Interesting is the Freienhagen Free Court, which sat at first at the Schiebenscheid and under the linden tree at the Steinborn. Under the Free Counts Sigmund Manegold and Johann Manhoff, the court reached its greatest importance: the Teutonic Knights, the cities of Frankfurt and Cologne, were referred to Freienhagen; as part of municipal reforms, the greater town of Waldeck was formed out of the independent communities of Alraft, Höringhausen, Nieder-Werbe, Selbach and Waldeck. In 1974, Dehringhausen and Ober-Werbe joined the town; the town council's 31 seats are apportioned thus, in accordance with municipal elections held on 6 March 2016: Note: FWG is a citizens' coalition. The town's executive consists of 7 councillors. Three of these seats are held by the SPD, 2 by the CDU, one seat each by the FWG and the FDP. At the mayoral election on 22 October 2000, the SDP's Peter Brandenburg was elected Waldeck's mayor with an 80.9% share of the vote. In 2006 Jörg Feldmann was elected mayor, he was reelected in 2012.

The official blazon translates thus: In Or a six-pointed star sable. This describes a black six-pointed star on a gold background, with no mention at all of the fleur-de-lys. Furthermore, Waldeck's official Internet presence does not contain any text about the civic coat of arms, although it does display the version with the lily. At least one source, shows arms for Waldeck matching the blazon. According to this same source, the star was eight-pointed, as appears in many civic arms in the Waldeck region, it is an heraldic charge once borne by the Counts of Waldeck in the Middle Ages. The number of points was changed in the 19th century to distinguish the town's arms from the district's. Blankenhain, since 1990 Heimatmuseum Höringhausen Dorfstube Nieder-Werbe Schloss Waldeck, stately home, the town's landmark Netze monastery church with an altar from the 14th century Sachsenhäuser Warte Edertalsperre Romanesque "fortress church" with onion domes in Freienhagen half-timbered houses in Freienhagen Old mills near Freienhagen Uferpromenade Waldeck Golf courses north of town: 18-hole championship course and 9-hole short course Through the town run the Federal Highways B 251 and B 485.

Operations on the stretch of the Ederseebahn railway line between Bad Wildungen and Korbach, on which lies Waldeck, ceased on 27 May 1995. There is a cableway to the Edersee and well built hiking trails in the Kellerwald-Edersee National Park. Waldeck Schloss Waldeck Edersee holiday region History of the Principality of Waldeck Waldeck at Curlie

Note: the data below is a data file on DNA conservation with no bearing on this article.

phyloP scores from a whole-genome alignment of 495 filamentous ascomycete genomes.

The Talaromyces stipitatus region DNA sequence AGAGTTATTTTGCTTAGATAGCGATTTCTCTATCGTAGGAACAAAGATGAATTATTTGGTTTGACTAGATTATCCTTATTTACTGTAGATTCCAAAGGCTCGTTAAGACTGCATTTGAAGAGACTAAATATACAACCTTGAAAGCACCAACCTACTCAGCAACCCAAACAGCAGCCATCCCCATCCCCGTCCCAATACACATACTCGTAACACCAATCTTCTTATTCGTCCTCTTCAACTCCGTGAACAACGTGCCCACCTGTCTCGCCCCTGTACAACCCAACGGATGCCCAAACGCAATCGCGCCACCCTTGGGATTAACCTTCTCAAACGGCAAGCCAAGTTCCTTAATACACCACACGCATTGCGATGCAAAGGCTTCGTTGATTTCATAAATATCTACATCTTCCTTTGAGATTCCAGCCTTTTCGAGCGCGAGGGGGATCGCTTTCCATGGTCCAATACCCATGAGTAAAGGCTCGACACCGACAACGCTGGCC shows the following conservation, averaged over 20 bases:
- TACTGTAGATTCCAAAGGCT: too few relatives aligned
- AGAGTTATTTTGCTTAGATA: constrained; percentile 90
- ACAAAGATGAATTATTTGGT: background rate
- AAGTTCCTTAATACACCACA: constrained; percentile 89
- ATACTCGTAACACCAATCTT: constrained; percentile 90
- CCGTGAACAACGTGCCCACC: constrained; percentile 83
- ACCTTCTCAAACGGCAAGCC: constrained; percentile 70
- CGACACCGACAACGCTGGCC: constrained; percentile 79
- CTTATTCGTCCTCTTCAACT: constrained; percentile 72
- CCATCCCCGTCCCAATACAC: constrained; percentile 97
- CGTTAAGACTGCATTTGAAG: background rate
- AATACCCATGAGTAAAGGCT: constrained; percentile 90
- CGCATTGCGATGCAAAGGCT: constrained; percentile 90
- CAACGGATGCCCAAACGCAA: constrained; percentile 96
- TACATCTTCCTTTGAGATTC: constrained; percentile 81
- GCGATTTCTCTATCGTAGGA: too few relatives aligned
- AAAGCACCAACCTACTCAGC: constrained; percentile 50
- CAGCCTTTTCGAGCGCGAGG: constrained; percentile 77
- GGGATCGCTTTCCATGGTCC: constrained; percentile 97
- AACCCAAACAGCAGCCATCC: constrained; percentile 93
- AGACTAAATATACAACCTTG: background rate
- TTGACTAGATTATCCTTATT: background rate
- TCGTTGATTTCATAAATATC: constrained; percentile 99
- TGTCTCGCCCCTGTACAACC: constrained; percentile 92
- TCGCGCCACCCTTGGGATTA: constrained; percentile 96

DNA methylation

DNA methylation is a biological process by which methyl groups are added to the DNA molecule. Methylation can change the activity of a DNA segment without changing the sequence; when located in a gene promoter, DNA methylation acts to repress gene transcription. In mammals, DNA methylation is essential for normal development and is associated with a number of key processes including genomic imprinting, X-chromosome inactivation, repression of transposable elements and carcinogenesis. Two of DNA's four bases and adenine, can be methylated. Cytosine methylation is widespread in both eukaryotes and prokaryotes though the rate of cytosine DNA methylation can differ between species: 14% of cytosines are methylated in Arabidopsis thaliana, 4 to 8% in Physarum, 7.6% in Mus musculus, 2.3% in Escherichia coli, 0.03% in Drosophila, 0.006% in Dictyostelium and none in Caenorhabditis or yeast species such as Saccharomyces cerevisiae and S. pombe. Adenine methylation has been observed in bacterial, in mammalian DNA, but has received less attention.

Methylation of cytosine to form 5-methylcytosine occurs at the same 5 position on the pyrimidine ring where the DNA base thymine's methyl group is located. Spontaneous deamination of 5-methylcytosine converts it to thymine; this results in a T:G mismatch. Repair mechanisms correct it back to the original C:G pair; this misincorporated base will not be corrected during DNA replication. If the mismatch is not repaired and the cell enters the cell cycle the strand carrying the T will be complemented by an A in one of the daughter cells, such that the mutation becomes permanent; the near-universal replacement of uracil by thymine in DNA, but not RNA, may have evolved as an error-control mechanism, to facilitate the removal of uracils generated by the spontaneous deamination of cytosine. DNA methylation as well as many of its contemporary DNA methyltransferases have been thought to evolve from early world primitive RNA methylation activity and is supported by several lines of evidence. In plants and other organisms,'DNA' methylation is found in three different sequence contexts: CG, CHG or CHH.

In mammals however, DNA methylation is exclusively found in CpG dinucleotides, with the cytosines on both strands being methylated. Non-CpG methylation can however be observed in embryonic stem cells, has been indicated in neural development. Furthermore, non-CpG methylation has been observed in hematopoietic progenitor cells, it occurred in a CpApC sequence context; the DNA methylation landscape of vertebrates is particular compared to other organisms. In mammals, around 75% of CpG dinucleotides are methylated in somatic cells, DNA methylation appears as a default state that has to be excluded from defined locations. By contrast, the genome of most plants, fungi, or protists show “mosaic” methylation patterns, where only specific genomic elements are targeted, they are characterized by the alternation of methylated and unmethylated domains. High CpG methylation in mammalian genomes has an evolutionary cost because it increases the frequency of spontaneous mutations. Loss of amino-groups occurs with a high frequency for cytosines, with different consequences depending on their methylation.